20 December 2022 | .pdf | 1.14 MB | Health and welfare, Aquatic plants
A new paper in Nature Communications by Cottier Cook et al. describes the need for a new progressive management pathway to improve seaweed biosecurity.
The seaweed aquaculture industry has rapidly expanded to 35 million tonnes per annum, a production that represents 51% of global coastal aquaculture by volume. The industry is globally connected supplying a variety of products including foods ingredients for cosmetics, pharmaceuticals, and food additives. Recently, seaweed aquaculture has been recognised for its potential to capture atmospheric carbon.
Rising seawater temperatures and coastal eutrophication have led to an increase in infectious diseases and pest outbreaks. However, research to identify seaweed pests and diseases is at an early stage. Control is difficult, given the open nature of seaweed farming systems, but there is evidence that relatively simple control measures can significantly reduce the incidence of disease.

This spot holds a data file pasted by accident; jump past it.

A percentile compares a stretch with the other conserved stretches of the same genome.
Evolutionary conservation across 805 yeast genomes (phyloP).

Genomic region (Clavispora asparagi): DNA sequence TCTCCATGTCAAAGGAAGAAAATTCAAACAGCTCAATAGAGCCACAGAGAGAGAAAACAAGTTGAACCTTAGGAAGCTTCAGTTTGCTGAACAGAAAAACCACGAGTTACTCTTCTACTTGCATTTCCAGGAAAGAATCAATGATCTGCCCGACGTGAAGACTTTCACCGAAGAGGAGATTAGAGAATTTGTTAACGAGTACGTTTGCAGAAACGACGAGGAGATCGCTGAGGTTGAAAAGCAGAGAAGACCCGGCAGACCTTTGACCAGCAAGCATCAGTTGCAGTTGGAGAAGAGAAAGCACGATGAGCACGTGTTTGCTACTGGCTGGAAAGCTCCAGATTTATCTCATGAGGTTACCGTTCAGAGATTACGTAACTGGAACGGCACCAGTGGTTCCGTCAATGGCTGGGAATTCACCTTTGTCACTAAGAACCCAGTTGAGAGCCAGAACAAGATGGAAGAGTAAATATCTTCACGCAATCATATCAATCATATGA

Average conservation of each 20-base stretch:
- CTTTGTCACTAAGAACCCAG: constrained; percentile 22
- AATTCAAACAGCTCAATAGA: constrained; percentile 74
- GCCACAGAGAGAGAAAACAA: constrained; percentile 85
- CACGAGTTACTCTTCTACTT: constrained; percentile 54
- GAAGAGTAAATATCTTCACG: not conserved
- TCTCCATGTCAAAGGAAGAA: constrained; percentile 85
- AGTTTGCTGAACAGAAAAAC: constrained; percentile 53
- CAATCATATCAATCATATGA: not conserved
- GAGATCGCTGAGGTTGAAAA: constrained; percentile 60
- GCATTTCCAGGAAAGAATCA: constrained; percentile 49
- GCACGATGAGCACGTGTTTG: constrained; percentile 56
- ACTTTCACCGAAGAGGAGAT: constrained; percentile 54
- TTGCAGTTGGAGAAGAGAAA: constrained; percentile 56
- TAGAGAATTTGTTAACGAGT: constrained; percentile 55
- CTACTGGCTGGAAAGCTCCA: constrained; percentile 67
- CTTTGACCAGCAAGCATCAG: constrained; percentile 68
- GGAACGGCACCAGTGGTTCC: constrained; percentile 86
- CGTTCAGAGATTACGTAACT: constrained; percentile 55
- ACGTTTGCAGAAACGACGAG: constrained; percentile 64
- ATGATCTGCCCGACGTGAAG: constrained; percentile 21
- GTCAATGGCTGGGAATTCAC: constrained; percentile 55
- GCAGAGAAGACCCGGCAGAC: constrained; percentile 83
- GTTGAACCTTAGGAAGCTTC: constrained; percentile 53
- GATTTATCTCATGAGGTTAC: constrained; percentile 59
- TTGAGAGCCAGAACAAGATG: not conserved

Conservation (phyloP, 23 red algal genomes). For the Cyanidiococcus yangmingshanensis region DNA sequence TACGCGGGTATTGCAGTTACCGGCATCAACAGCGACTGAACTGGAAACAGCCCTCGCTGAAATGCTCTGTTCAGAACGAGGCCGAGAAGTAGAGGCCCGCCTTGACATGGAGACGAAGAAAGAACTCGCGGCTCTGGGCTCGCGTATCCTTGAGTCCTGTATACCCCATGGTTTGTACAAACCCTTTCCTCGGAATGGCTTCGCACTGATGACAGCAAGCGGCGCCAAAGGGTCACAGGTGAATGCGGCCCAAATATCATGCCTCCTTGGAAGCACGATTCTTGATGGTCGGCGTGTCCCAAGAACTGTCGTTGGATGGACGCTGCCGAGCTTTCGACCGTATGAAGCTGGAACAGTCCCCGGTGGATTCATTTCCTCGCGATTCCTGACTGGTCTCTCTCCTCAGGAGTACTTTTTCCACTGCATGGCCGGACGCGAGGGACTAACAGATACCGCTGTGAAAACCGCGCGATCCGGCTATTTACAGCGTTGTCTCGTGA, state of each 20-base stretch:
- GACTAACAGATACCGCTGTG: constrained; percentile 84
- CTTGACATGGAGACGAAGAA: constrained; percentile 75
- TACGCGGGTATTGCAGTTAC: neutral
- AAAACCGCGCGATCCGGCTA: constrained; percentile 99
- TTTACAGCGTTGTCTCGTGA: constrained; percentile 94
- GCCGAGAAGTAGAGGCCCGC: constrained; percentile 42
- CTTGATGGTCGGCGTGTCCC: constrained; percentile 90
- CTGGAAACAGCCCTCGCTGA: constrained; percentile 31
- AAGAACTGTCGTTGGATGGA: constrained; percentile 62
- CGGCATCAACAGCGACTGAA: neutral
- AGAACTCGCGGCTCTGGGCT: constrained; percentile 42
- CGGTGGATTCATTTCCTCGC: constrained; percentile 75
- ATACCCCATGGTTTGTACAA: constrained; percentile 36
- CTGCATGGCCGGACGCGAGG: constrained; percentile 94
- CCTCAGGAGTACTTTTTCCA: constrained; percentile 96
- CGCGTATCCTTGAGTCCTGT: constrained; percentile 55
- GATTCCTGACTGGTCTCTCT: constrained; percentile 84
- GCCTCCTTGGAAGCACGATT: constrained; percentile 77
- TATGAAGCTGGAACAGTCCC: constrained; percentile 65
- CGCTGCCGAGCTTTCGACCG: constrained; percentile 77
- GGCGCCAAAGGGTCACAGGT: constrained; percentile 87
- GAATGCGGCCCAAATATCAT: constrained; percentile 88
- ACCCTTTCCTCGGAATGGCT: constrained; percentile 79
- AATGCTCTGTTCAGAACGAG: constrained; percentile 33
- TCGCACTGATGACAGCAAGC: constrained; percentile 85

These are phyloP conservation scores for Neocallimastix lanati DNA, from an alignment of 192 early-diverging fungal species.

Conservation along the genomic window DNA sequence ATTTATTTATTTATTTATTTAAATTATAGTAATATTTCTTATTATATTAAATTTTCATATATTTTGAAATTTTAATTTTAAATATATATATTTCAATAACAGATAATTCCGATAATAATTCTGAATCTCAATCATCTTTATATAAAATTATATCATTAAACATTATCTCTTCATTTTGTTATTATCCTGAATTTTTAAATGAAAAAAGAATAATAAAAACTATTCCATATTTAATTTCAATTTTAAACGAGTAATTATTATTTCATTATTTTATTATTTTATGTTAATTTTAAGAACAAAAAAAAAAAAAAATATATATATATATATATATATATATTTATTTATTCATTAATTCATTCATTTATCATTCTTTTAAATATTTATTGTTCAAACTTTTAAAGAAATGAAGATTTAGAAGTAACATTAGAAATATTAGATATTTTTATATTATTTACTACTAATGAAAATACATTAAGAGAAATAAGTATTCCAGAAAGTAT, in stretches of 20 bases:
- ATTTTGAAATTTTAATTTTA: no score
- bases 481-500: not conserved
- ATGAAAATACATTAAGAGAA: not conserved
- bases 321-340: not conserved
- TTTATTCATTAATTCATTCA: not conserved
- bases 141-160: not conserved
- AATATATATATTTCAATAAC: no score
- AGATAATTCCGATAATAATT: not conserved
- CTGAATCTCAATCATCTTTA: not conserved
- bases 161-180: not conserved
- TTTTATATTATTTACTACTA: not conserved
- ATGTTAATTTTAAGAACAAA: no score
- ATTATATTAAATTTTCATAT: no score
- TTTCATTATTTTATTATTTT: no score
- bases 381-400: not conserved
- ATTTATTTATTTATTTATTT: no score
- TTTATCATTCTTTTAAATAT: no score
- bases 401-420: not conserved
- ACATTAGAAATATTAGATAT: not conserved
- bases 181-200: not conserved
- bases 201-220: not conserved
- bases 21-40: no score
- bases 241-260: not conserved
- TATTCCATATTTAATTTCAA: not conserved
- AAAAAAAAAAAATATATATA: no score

The paper, which is co-authored in part by NACA staff, describes a process for developing and implementing locally-adapted progressive management pathways to address seaweed disease and pest issues. It is an open access publication, distributed under the Creative Commons Attribution 4.0 International License.
Creative Commons Attribution.